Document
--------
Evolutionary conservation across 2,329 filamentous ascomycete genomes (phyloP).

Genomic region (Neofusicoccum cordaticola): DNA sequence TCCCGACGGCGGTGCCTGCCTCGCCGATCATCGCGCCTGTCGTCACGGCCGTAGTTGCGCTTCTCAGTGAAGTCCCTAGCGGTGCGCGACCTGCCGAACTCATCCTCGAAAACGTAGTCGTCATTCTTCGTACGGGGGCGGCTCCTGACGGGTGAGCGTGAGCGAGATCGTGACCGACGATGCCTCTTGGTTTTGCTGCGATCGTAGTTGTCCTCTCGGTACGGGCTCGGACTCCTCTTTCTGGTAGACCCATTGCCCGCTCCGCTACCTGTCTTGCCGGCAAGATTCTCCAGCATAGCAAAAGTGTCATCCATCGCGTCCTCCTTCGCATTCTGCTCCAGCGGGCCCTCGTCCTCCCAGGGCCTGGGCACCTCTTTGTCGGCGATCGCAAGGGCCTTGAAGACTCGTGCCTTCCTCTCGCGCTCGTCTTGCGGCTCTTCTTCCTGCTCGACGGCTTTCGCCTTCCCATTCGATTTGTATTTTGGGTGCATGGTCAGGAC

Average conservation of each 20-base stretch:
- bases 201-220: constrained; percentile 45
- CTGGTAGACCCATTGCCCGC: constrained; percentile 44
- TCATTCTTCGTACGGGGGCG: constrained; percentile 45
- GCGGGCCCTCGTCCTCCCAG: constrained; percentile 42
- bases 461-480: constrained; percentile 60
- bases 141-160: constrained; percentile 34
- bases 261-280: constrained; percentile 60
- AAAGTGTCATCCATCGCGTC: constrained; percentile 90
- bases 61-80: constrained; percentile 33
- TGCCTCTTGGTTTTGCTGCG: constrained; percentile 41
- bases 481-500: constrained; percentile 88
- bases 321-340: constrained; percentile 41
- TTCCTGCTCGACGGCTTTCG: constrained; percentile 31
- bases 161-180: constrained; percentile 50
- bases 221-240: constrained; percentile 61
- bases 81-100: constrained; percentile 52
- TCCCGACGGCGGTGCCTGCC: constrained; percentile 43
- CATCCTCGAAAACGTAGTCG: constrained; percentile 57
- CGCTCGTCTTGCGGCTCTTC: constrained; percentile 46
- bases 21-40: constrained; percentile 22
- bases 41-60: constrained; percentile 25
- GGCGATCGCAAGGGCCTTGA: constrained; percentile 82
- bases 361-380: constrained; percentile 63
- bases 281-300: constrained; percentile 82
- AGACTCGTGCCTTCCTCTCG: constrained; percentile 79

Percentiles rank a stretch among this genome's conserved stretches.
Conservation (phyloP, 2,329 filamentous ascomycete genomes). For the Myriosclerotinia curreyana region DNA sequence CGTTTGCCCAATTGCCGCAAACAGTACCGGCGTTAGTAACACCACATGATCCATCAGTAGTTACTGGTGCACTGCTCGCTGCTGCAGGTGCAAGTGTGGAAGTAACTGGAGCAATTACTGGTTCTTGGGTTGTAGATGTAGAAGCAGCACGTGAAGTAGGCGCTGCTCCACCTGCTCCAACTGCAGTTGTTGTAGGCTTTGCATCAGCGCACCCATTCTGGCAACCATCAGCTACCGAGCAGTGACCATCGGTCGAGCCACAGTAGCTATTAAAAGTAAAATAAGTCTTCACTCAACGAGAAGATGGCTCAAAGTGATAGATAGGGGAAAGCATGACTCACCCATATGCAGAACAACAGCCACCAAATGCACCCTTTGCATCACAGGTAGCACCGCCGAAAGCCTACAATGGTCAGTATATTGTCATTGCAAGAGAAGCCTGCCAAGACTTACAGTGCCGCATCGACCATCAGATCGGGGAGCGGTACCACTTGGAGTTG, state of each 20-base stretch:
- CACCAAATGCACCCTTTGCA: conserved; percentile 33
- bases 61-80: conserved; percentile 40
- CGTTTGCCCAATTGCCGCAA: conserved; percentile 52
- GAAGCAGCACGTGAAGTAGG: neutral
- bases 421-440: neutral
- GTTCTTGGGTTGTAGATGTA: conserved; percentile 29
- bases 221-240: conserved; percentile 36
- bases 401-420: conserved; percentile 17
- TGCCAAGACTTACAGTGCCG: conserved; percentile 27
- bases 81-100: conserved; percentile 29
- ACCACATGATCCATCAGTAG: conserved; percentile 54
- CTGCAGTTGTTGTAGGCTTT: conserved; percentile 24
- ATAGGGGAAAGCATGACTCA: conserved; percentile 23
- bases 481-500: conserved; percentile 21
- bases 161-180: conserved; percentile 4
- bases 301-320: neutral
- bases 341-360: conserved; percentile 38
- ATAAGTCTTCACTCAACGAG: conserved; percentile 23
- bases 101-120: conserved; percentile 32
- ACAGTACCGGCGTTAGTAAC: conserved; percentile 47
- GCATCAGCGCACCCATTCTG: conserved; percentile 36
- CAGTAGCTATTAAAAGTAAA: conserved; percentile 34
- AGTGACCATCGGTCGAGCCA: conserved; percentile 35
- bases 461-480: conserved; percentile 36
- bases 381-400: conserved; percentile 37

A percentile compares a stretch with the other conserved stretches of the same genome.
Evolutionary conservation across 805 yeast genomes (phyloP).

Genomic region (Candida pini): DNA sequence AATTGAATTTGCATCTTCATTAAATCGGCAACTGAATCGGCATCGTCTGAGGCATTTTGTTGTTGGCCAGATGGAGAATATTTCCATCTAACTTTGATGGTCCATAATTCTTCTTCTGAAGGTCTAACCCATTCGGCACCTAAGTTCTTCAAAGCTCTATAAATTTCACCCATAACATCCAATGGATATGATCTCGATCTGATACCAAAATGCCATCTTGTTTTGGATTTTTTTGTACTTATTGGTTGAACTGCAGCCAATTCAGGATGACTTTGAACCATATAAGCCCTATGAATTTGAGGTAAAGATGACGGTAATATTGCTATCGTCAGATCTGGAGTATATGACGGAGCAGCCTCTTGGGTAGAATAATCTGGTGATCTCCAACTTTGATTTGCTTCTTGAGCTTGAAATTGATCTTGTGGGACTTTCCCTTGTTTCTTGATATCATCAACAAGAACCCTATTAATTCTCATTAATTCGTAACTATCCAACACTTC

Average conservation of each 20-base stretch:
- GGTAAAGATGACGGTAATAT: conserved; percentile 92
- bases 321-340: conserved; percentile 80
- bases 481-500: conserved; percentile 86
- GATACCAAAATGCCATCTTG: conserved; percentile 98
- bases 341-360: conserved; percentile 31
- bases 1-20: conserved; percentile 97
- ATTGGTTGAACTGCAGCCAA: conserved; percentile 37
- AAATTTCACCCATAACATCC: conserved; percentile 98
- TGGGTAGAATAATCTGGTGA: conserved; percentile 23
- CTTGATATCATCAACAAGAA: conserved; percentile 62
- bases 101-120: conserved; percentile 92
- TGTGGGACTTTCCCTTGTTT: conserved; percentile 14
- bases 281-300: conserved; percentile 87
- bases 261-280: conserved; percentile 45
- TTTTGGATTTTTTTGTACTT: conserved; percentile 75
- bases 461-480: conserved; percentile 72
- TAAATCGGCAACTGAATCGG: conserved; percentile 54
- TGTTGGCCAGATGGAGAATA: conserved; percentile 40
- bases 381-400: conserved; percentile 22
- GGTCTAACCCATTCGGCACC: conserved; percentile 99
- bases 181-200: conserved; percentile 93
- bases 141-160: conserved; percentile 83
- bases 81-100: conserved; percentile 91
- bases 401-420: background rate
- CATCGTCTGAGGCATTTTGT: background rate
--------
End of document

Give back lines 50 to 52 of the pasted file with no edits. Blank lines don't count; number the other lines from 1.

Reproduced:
- ACAGTACCGGCGTTAGTAAC: conserved; percentile 47
- GCATCAGCGCACCCATTCTG: conserved; percentile 36
- CAGTAGCTATTAAAAGTAAA: conserved; percentile 34